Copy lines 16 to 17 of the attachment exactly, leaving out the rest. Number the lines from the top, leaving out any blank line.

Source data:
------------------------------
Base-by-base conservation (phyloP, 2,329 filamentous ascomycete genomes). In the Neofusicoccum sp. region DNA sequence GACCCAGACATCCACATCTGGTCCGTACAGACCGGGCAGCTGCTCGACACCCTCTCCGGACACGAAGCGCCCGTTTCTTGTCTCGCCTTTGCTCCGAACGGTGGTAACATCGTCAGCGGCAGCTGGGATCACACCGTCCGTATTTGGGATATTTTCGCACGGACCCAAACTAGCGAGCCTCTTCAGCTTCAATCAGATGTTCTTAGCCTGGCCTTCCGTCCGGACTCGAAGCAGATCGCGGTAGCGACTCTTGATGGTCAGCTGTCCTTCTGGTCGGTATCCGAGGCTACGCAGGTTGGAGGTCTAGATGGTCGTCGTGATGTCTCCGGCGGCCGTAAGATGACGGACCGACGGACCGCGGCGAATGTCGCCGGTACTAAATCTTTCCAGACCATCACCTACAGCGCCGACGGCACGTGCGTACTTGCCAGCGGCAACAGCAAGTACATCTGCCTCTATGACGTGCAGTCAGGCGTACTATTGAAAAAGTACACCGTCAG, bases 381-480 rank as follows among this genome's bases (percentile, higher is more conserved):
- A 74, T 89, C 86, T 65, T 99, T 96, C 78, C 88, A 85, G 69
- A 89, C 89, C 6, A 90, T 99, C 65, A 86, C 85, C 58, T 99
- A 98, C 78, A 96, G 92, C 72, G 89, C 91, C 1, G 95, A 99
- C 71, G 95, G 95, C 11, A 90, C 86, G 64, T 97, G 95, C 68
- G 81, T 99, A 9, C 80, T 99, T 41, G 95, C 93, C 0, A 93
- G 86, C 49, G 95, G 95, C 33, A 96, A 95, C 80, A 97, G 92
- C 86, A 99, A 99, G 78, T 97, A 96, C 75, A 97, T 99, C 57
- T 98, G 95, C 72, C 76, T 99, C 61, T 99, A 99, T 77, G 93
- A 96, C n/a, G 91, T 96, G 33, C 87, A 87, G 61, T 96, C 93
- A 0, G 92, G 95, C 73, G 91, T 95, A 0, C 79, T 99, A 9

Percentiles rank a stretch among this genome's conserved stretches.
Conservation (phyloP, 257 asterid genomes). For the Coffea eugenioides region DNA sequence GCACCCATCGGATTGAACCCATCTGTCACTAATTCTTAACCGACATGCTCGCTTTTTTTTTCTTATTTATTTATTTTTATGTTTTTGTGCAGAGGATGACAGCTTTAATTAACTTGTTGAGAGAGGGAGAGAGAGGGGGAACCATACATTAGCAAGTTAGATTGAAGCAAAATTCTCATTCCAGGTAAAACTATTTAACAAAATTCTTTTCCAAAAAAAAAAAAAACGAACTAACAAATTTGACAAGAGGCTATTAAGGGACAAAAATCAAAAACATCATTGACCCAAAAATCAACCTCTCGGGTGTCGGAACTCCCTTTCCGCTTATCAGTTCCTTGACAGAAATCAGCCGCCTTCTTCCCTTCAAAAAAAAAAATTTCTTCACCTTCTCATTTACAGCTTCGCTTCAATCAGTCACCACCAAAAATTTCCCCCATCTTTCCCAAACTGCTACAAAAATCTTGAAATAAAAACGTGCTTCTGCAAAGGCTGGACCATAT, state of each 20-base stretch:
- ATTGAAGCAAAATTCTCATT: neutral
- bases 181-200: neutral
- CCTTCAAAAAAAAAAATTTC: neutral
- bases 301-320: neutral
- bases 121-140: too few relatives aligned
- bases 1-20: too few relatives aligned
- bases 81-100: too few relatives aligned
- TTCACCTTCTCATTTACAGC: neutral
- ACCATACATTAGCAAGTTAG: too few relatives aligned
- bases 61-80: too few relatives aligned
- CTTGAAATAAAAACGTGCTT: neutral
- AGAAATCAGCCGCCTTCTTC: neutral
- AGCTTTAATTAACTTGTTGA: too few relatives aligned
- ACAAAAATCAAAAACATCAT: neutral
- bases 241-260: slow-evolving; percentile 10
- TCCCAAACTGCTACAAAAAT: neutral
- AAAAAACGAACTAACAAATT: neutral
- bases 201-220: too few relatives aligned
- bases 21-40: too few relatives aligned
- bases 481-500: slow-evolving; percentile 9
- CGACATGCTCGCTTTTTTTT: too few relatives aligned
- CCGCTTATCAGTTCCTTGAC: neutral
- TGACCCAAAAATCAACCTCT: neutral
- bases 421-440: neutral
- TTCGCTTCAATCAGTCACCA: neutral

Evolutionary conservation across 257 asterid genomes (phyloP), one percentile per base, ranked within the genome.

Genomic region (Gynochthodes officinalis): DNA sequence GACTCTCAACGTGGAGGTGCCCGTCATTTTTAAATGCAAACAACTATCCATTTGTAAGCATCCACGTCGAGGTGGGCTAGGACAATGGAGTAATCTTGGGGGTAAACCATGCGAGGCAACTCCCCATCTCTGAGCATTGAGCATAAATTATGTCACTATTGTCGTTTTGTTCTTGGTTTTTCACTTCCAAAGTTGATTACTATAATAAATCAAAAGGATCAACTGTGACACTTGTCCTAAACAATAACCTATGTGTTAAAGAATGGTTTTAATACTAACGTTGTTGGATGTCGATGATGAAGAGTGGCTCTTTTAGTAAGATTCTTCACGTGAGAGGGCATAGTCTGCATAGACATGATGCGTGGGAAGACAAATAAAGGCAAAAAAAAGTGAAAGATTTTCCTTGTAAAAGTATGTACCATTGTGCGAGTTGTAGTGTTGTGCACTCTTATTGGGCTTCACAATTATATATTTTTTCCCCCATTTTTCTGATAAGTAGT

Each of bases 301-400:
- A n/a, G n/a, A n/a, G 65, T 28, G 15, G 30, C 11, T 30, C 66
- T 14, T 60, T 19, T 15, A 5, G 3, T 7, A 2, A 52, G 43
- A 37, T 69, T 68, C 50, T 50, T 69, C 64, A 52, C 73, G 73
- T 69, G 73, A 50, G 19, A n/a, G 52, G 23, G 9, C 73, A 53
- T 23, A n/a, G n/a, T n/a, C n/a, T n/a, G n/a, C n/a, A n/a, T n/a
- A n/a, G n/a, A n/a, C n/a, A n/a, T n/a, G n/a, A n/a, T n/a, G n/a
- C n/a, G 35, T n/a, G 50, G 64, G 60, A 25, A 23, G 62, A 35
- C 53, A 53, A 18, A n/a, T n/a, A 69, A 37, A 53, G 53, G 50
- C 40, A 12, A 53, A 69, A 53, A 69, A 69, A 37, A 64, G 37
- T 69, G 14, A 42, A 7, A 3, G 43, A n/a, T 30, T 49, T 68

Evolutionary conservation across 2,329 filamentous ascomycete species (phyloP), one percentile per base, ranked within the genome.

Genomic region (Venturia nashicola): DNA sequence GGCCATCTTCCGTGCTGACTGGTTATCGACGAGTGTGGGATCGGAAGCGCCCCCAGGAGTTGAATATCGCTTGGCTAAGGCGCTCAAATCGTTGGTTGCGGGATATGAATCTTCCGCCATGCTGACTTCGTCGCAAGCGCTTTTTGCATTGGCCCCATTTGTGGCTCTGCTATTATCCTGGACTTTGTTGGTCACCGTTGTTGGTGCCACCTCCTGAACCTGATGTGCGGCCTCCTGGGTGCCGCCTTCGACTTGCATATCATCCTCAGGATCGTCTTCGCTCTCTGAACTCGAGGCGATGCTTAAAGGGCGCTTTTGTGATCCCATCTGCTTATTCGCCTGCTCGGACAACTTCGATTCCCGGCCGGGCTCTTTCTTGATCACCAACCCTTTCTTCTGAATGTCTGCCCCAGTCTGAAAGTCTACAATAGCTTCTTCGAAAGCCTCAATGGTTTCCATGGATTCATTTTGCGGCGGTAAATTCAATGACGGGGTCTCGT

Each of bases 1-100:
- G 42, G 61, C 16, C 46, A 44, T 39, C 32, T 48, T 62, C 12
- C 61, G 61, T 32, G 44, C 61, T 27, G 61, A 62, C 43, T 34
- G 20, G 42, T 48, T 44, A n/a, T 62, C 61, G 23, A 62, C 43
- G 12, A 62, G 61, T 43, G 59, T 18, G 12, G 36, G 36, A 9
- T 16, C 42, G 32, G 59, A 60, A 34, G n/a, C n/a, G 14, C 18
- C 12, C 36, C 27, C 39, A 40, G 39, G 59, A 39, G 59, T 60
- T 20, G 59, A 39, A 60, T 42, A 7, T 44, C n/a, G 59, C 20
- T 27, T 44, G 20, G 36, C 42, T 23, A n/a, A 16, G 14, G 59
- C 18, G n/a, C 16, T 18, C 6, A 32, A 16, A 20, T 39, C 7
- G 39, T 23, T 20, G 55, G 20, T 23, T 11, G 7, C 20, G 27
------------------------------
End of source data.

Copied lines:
- CCTTCAAAAAAAAAAATTTC: neutral
- bases 301-320: neutral